At the Edge of Honor

At the Edge of Honor

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by Robert N. Macomber
     
 

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Robert Macomber’s Honor series of naval fiction follows the life and career of Peter Wake in the U.S. Navy during the tumultuous years from 1863 to 1901. At the Edge of Honor is the first in the series and winner of the Patrick D. Smith Literary Award as Best Historical Novel of Florida.

The year is 1863. The Civil War is leaving its bloody trail

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Overview

Robert Macomber’s Honor series of naval fiction follows the life and career of Peter Wake in the U.S. Navy during the tumultuous years from 1863 to 1901. At the Edge of Honor is the first in the series and winner of the Patrick D. Smith Literary Award as Best Historical Novel of Florida.

The year is 1863. The Civil War is leaving its bloody trail across the nation as Peter Wake, born and bred in the snowy North, joins the U.S. Navy as a volunteer officer and arrives in steamy Florida for duty with the East Gulf Blockading Squadron. The idealistic Peter Wake has handled boats before, but he's new to the politics and illicit liaisons that war creates among men. Assigned to the Rosalie, a tiny, armed sloop, Captain Wake commands a group of seasoned seamen on a series of voyages to seek and arrest Confederate blockade-runners and sympathizers, from Florida's coastal waters through to near the remote out-islands of the Bahamas.

Wake risks his reputation when he falls in love with Linda Donahue, whose father is a Confederate zealot, and steals away to spend precious hours with her at her Key West home. Their love is tested as Wake learns he must make the ugly decisions of war even in a beautiful, tropical paradise--decisions that take him up to the edge of honor.

Editorial Reviews

Publishers Weekly
Macomber's maiden voyage is the first of seven projected installments tracing a seaman's career during the American Civil War. Assigned to his first command position in 1863, Officer Peter Wake takes charge of a Union navy sloop charged with patrolling the gulf waters and disrupting Confederate trade routes. Sailing from port to port and out to sea and back, often without engaging the enemy, Wake learns quickly how isolating life aboard ship can be. His confrontations with his rebellious crew are nearly as grueling as skirmishes with rebel forces, and an outbreak of malaria ravages Key West, where his ship is based. Wake's romance with Key West resident and reb sympathizer Linda adds an extra dimension to the tale, but the ups and downs of their relationship can't make up for the dearth of galvanizing action at sea. Despite the promise of more volumes to come, too many plot lines are left dangling: Wake's aggressive bos'n is baited as a possible traitor but drowns before anything can be proved, and the investigation of a high-seas conspiracy is deferred. The raw nature of gun-wielding seamen remains largely unexplored here, and the nitty-gritty details of seamanship and navigation are less than vividly portrayed, but Macomber does skillfully describes tactical strategizing while providing the history of Florida's Civil War sea battles. (Feb. 15) Copyright 2001 Cahners Business Information.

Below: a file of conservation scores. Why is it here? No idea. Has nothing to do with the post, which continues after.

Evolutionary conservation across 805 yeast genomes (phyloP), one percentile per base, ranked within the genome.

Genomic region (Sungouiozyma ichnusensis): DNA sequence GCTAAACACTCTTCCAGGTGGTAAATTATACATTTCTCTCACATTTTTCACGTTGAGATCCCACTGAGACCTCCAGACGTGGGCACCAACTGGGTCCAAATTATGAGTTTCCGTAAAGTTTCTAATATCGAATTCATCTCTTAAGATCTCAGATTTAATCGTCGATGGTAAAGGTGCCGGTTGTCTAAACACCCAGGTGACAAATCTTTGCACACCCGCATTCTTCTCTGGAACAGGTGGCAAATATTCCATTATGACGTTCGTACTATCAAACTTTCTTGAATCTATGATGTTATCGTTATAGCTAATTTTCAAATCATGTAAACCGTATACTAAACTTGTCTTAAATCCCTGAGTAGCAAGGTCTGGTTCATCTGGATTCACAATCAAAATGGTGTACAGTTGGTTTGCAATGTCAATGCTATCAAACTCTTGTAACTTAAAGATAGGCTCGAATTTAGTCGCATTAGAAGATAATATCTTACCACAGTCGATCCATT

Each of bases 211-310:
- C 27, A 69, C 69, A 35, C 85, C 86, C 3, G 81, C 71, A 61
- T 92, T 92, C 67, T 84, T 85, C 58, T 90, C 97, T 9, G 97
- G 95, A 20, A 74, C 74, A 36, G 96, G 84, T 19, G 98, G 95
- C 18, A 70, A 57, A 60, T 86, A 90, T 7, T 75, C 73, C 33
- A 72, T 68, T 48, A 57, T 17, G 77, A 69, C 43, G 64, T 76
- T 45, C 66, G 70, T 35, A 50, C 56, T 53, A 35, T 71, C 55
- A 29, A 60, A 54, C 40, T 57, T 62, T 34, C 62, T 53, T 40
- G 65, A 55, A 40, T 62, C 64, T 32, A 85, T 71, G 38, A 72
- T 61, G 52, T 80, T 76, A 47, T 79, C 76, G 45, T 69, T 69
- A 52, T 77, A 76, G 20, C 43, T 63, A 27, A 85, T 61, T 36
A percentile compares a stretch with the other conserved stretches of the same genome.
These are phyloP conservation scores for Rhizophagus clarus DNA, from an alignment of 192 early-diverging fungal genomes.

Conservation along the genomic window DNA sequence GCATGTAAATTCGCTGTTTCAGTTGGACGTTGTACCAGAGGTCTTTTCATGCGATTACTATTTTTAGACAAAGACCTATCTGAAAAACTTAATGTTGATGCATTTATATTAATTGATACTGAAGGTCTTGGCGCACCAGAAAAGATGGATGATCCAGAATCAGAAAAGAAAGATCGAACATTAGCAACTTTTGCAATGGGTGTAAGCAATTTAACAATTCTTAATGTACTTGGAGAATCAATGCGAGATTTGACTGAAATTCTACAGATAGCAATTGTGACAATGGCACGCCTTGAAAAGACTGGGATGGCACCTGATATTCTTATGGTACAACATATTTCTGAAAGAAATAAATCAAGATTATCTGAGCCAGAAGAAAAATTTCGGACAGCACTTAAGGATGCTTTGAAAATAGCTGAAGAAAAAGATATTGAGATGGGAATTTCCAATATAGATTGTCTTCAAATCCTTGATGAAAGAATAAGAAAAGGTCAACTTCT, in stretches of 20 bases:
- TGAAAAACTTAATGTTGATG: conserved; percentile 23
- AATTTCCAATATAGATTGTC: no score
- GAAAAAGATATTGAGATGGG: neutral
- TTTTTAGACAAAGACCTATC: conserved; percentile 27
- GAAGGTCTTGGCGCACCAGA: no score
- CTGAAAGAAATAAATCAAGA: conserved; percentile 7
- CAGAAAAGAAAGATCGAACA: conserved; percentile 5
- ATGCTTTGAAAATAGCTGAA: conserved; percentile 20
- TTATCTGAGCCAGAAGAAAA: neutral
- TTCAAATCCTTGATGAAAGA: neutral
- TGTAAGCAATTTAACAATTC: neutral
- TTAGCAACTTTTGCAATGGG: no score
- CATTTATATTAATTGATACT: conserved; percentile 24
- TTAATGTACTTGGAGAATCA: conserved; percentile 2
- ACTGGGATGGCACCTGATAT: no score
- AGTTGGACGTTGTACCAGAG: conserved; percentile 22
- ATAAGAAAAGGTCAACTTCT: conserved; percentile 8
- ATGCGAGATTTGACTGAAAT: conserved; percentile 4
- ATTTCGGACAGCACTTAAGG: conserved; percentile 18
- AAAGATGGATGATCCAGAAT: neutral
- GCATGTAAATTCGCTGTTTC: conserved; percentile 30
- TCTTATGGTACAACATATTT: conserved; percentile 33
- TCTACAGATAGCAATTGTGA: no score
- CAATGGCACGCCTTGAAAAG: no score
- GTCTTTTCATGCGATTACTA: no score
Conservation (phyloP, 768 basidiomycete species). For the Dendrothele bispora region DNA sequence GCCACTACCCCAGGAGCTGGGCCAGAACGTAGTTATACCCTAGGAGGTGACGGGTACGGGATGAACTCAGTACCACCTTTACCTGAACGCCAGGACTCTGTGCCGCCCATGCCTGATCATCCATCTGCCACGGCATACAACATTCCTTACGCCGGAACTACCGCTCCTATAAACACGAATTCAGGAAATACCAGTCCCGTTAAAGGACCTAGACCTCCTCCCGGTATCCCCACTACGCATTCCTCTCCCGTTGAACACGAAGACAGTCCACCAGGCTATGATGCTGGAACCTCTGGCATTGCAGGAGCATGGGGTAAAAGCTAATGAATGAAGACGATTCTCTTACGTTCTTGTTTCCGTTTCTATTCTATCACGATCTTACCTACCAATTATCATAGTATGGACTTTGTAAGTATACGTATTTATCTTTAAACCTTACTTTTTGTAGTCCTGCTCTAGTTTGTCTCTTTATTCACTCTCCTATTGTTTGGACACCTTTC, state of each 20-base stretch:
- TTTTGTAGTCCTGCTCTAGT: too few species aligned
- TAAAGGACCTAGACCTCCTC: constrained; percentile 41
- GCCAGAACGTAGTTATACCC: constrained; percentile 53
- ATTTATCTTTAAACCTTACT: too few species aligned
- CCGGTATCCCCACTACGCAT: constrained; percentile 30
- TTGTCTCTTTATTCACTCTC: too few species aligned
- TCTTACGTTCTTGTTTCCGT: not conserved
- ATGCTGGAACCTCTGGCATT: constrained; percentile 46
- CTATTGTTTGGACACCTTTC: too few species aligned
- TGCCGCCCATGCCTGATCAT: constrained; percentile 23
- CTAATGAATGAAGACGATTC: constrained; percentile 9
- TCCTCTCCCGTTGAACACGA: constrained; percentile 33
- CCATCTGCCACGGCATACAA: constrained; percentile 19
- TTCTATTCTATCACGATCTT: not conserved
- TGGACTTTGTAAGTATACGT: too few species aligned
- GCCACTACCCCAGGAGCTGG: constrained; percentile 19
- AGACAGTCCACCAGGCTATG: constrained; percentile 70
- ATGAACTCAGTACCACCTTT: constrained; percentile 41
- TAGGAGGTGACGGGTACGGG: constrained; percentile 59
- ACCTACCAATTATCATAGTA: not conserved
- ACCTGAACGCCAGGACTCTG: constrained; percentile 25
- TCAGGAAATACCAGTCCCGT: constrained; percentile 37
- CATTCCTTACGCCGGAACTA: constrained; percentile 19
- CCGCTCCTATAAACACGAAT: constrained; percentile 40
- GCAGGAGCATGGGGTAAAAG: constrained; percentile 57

From the Publisher
"Macomber skillfully describes tactical strategizing while providing the history of Florida's Civil War sea battles." -Publishers Weekly

Product Details

ISBN-13:
9781561645206
Publisher:
Pineapple Press, Inc.
Publication date:
02/25/2012
Series:
Honor Series , #1
Sold by:
Barnes & Noble
Format:
NOOK Book
Pages:
280
Sales rank:
496,904
File size:
745 KB

What People are saying about this

From the Publisher
“Robert Macomber is a first-rate naval historian, and At the Edge of Honor proves it. The fascinating story of Florida’s Civil War sea battles was unknown to me until I read this book.” —Randy Wayne White

Meet the Author

Robert N. Macomber is an internationally recognized, award-winning maritime writer, lecturer, and television commentator. He is the author of the acclaimed Honor Series of naval novels and is proud to have readers in ten countries. His awards include the Florida Genealogy Society’s Outstanding Achievement Award for his nonfiction work on Florida’s maritime history, the Patrick Smith Literary Award for Best Historical Novel of Florida (At the Edge of Honor), and the John Esten Cooke Literary Award for Best Work in Southern Fiction (Point of Honor). He is the guest author at regional and international book festivals and was named by Florida Monthly magazine as one of the 22 Most Intriguing Floridians of 2006. His sixth novel, A Different Kind of Honor, won the highest national honor in his genre: the American Library Association’s 2008 W. Y. Boyd Literary Award for Excellence in Military Fiction. Each year Macomber travels approximately 15,000 sea miles around the globe, giving lectures and researching his novels.

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